Now that 2018 is officially part of the past it’s time to look forward. There’s nothing like a good ‘ol tradition, so with a fresh new year ahead of us we dusted off our crystal ball to see what the future holds for us. From strategy and brand design to start-ups and tech: these are the topics that will shape the digital world in 2019! Enjoy!
Not to start the new year on a bad note, but according to some the first signs are here: after years of growth, our economy is said to cool down in 2019. No reason to panic, but it’s a good time to ask the question: what will it bring? Our prediction: in lesser times we will see the true impact of digitalization. And with that, the true winners of digitalization will arise (and sadly: also the losers).
This is, in short, because there is no space for mediocracy in highly digitalized industries. As industries become more digital we see the same effects appear again and again:
Looking at industries that already moved through the rounds of digitalization (for example, the media & entertainment industry) we find proof: digitalization rewards the first movers. And the other way around it is also true: digitalization punishes those who wait. These effects have somewhat been compensated by the economic growth of the past few years, but now we’ve (possibly) set in the move downhill chances are these effects will become more clear. And so those who’ve prioritized in digital over the last couple of years will prepare for a fruitful harvest, leaving the leftovers for those who’ve missed the boat.
From design thinking workshops to organizational design: the word ‘design’ has become the fairy dust for practically any issue. We all like the sound of it: but what is the actual business value of applying design principles to your organization? Is it smart to tackle strategic issues with an approach that is creative, user-centered and tangible?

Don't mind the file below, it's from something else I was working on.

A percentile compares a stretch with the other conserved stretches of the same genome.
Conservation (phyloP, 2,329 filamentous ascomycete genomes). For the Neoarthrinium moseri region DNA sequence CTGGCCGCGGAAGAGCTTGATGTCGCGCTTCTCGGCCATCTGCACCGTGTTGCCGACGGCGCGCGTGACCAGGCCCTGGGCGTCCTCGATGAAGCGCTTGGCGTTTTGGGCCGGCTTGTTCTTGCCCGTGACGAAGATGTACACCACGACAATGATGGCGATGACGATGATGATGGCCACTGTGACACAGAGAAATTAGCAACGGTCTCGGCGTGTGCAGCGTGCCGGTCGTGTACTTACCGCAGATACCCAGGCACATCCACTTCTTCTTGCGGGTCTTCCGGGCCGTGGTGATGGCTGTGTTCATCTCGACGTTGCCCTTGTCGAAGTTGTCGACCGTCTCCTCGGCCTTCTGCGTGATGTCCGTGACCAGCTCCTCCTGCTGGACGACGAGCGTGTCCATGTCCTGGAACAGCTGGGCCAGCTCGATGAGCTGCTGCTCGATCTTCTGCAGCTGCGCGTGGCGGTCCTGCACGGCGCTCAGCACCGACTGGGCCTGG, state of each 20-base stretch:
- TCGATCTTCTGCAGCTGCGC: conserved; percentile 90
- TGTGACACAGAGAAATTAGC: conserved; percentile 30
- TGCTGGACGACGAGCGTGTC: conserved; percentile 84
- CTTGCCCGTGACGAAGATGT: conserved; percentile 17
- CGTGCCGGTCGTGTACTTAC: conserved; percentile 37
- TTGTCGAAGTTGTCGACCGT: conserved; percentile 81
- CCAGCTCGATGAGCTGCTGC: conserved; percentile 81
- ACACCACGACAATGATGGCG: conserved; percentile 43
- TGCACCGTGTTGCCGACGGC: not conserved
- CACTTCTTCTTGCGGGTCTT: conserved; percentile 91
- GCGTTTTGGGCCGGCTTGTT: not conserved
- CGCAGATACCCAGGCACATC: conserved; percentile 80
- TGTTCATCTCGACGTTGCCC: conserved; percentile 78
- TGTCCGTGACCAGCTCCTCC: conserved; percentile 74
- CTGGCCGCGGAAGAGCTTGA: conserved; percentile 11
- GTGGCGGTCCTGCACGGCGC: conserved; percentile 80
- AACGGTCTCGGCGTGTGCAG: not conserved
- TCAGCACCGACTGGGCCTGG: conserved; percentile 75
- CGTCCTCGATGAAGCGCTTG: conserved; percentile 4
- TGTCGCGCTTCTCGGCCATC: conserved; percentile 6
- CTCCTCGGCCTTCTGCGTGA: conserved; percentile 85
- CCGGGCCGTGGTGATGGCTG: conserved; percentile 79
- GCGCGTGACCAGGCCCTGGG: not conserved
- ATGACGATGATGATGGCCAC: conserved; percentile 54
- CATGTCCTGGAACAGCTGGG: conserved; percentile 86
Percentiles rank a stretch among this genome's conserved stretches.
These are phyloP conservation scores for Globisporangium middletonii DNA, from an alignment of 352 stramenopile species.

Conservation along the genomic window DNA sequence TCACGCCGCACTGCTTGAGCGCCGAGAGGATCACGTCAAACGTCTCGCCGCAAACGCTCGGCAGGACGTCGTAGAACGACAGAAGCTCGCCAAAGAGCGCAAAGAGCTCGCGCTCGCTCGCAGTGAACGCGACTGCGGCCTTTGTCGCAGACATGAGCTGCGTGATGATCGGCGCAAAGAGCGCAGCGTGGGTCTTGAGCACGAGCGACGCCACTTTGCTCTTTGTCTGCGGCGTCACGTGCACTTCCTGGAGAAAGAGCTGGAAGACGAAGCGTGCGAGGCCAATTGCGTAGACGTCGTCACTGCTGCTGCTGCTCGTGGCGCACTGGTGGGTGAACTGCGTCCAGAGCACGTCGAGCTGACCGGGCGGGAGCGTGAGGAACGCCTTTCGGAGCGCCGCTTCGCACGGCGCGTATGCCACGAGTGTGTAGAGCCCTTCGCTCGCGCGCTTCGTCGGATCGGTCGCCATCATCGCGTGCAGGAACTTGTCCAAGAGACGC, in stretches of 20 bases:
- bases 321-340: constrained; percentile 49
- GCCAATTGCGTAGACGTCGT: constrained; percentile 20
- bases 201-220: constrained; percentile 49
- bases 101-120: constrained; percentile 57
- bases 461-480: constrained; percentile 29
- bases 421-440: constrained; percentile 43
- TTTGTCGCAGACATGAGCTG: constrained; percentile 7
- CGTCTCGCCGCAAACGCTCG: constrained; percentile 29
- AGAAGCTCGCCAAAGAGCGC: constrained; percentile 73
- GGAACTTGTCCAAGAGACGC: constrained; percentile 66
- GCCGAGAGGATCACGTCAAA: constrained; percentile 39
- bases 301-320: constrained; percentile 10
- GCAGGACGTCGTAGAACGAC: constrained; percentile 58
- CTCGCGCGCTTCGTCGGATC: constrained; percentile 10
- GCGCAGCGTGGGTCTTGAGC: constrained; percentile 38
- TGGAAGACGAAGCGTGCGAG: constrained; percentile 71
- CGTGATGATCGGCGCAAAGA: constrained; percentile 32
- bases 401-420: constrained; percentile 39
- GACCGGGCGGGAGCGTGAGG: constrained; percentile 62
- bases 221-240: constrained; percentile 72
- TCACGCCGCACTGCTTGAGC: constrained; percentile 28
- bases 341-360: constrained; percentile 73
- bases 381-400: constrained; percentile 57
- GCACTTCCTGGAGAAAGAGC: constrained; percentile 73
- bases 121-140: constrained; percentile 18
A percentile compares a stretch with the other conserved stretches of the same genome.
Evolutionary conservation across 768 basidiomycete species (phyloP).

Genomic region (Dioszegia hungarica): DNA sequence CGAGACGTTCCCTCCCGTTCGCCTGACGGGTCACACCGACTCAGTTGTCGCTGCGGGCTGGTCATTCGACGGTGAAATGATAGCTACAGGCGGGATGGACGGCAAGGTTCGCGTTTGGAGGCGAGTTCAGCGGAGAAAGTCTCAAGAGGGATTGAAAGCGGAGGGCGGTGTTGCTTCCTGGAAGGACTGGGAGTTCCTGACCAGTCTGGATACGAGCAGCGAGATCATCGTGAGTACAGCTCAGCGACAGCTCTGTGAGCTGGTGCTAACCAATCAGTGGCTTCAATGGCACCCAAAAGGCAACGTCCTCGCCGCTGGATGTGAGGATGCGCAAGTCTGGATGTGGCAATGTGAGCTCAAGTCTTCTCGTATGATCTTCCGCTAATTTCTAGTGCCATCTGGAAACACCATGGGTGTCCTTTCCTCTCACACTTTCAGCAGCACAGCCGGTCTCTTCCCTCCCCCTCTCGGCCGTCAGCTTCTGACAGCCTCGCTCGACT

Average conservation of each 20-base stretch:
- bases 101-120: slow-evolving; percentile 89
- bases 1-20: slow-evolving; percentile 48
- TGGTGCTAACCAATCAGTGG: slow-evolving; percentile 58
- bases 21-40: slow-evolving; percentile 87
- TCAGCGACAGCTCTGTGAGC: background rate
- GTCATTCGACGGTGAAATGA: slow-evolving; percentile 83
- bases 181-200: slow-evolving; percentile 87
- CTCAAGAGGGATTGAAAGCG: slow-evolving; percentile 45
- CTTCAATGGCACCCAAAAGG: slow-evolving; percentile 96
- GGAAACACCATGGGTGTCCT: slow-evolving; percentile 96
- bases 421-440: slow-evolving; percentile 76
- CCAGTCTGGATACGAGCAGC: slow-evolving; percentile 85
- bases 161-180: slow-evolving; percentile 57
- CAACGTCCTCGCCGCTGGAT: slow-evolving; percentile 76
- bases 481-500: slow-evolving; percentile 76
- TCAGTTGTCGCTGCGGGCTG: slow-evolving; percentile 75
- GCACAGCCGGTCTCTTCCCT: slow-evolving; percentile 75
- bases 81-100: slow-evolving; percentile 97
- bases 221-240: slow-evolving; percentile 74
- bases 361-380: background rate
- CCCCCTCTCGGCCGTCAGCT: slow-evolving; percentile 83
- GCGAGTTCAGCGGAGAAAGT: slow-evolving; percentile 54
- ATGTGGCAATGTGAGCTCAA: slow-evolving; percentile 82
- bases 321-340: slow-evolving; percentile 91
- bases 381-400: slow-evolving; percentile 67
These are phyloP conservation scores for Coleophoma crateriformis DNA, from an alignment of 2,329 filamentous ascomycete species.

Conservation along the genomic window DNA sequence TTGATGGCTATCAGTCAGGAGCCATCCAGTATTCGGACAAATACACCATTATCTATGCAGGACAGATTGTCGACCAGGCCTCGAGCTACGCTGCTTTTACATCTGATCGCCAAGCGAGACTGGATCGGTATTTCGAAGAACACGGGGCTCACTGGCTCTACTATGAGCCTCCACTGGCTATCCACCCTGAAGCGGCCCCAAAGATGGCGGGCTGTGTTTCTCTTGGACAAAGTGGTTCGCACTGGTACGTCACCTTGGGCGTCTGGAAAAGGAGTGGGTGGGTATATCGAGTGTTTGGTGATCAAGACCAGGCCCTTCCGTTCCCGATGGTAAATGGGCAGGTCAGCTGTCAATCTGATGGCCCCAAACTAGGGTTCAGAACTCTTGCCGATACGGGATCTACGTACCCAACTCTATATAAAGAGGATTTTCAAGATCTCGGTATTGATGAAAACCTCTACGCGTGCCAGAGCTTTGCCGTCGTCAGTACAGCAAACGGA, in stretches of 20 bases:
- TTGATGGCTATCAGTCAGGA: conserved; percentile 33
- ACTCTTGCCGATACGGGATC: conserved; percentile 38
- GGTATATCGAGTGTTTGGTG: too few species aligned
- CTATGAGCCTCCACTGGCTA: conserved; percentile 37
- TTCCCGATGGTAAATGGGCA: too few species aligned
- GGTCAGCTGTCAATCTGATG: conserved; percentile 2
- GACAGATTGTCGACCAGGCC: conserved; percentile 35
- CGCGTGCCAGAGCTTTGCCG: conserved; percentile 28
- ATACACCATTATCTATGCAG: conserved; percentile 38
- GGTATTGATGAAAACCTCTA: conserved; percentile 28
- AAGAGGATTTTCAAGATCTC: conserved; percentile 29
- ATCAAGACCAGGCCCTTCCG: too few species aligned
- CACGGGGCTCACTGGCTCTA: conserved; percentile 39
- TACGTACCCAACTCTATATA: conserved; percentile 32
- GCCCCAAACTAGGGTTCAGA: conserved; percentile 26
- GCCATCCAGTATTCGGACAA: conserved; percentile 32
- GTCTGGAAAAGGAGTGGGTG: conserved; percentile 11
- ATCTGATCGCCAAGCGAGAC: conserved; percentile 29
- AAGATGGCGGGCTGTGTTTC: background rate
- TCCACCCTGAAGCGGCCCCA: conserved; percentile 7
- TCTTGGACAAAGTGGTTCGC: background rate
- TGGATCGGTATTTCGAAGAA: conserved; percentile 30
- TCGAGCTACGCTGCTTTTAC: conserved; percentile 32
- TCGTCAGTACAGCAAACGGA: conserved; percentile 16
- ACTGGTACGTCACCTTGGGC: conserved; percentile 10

Mckinsey provides us with an answer: Yes, yes: design makes sense and creates measurable business impact. For 5 years they monitored the design habits of 300 companies and validated what designers have known for years: design methods stimulate a cooperative, solution-oriented approach, which practically always leads to financial benefits.
Now the value of design has been proven for once and for all, we can ask the question: what to expect in 2019? Boards and managers who’ve been snoozing will finally put full effort on design in the hope to receive results. This scramble for design will lead to an even broader interpretation of the word, and with that, the cult will keep on growing. So expect more misconceptions, confusions and an even longer list of LinkedIn job titles spiced up with the word ‘Design’. There’s also an upside to it all: with a better understanding of the benefits of design, we also foresee magnificent opportunities for designers to make an impact in a new variety of industries.
The capital cowboys of Silicon Valley and their most recent investments are always an interesting way to predict the future. And an interesting year it was: venture capitial funds invested a new high of 100 billion USD in the start-up industry. So where did their trust (and money) go to?